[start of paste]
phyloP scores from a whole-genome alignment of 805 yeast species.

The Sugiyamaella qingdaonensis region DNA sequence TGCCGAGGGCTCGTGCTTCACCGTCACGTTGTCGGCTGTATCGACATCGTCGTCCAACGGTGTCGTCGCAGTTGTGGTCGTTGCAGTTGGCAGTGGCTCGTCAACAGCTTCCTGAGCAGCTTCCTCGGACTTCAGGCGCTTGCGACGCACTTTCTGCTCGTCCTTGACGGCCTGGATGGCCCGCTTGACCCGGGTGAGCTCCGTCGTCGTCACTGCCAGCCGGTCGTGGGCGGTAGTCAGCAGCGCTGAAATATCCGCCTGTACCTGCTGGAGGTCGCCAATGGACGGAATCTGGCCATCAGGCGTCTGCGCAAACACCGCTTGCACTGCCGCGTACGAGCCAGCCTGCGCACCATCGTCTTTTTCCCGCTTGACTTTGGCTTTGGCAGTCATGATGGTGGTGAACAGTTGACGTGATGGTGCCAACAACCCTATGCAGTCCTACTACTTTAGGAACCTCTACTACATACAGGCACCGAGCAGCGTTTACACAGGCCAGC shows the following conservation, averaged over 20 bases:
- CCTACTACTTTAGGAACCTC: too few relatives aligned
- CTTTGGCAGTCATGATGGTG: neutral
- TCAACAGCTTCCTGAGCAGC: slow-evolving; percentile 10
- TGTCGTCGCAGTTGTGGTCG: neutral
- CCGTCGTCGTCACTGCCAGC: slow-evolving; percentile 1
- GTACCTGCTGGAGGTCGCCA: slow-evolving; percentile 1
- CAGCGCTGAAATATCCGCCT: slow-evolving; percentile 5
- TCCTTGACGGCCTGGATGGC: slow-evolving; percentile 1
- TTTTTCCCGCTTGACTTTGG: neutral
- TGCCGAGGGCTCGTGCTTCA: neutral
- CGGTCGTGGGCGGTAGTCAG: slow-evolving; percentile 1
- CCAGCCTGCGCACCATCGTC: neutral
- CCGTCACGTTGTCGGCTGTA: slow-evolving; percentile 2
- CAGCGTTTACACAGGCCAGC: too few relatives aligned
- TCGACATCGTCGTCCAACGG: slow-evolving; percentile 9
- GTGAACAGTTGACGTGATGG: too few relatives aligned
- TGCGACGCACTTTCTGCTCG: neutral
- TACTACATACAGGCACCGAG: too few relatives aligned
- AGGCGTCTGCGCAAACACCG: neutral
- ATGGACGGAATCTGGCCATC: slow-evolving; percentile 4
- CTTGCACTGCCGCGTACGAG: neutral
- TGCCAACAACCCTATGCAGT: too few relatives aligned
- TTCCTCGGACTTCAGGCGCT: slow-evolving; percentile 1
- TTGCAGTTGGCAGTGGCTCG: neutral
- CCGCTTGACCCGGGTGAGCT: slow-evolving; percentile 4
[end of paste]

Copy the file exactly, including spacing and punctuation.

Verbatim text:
phyloP scores from a whole-genome alignment of 805 yeast species.

The Sugiyamaella qingdaonensis region DNA sequence TGCCGAGGGCTCGTGCTTCACCGTCACGTTGTCGGCTGTATCGACATCGTCGTCCAACGGTGTCGTCGCAGTTGTGGTCGTTGCAGTTGGCAGTGGCTCGTCAACAGCTTCCTGAGCAGCTTCCTCGGACTTCAGGCGCTTGCGACGCACTTTCTGCTCGTCCTTGACGGCCTGGATGGCCCGCTTGACCCGGGTGAGCTCCGTCGTCGTCACTGCCAGCCGGTCGTGGGCGGTAGTCAGCAGCGCTGAAATATCCGCCTGTACCTGCTGGAGGTCGCCAATGGACGGAATCTGGCCATCAGGCGTCTGCGCAAACACCGCTTGCACTGCCGCGTACGAGCCAGCCTGCGCACCATCGTCTTTTTCCCGCTTGACTTTGGCTTTGGCAGTCATGATGGTGGTGAACAGTTGACGTGATGGTGCCAACAACCCTATGCAGTCCTACTACTTTAGGAACCTCTACTACATACAGGCACCGAGCAGCGTTTACACAGGCCAGC shows the following conservation, averaged over 20 bases:
- CCTACTACTTTAGGAACCTC: too few relatives aligned
- CTTTGGCAGTCATGATGGTG: neutral
- TCAACAGCTTCCTGAGCAGC: slow-evolving; percentile 10
- TGTCGTCGCAGTTGTGGTCG: neutral
- CCGTCGTCGTCACTGCCAGC: slow-evolving; percentile 1
- GTACCTGCTGGAGGTCGCCA: slow-evolving; percentile 1
- CAGCGCTGAAATATCCGCCT: slow-evolving; percentile 5
- TCCTTGACGGCCTGGATGGC: slow-evolving; percentile 1
- TTTTTCCCGCTTGACTTTGG: neutral
- TGCCGAGGGCTCGTGCTTCA: neutral
- CGGTCGTGGGCGGTAGTCAG: slow-evolving; percentile 1
- CCAGCCTGCGCACCATCGTC: neutral
- CCGTCACGTTGTCGGCTGTA: slow-evolving; percentile 2
- CAGCGTTTACACAGGCCAGC: too few relatives aligned
- TCGACATCGTCGTCCAACGG: slow-evolving; percentile 9
- GTGAACAGTTGACGTGATGG: too few relatives aligned
- TGCGACGCACTTTCTGCTCG: neutral
- TACTACATACAGGCACCGAG: too few relatives aligned
- AGGCGTCTGCGCAAACACCG: neutral
- ATGGACGGAATCTGGCCATC: slow-evolving; percentile 4
- CTTGCACTGCCGCGTACGAG: neutral
- TGCCAACAACCCTATGCAGT: too few relatives aligned
- TTCCTCGGACTTCAGGCGCT: slow-evolving; percentile 1
- TTGCAGTTGGCAGTGGCTCG: neutral
- CCGCTTGACCCGGGTGAGCT: slow-evolving; percentile 4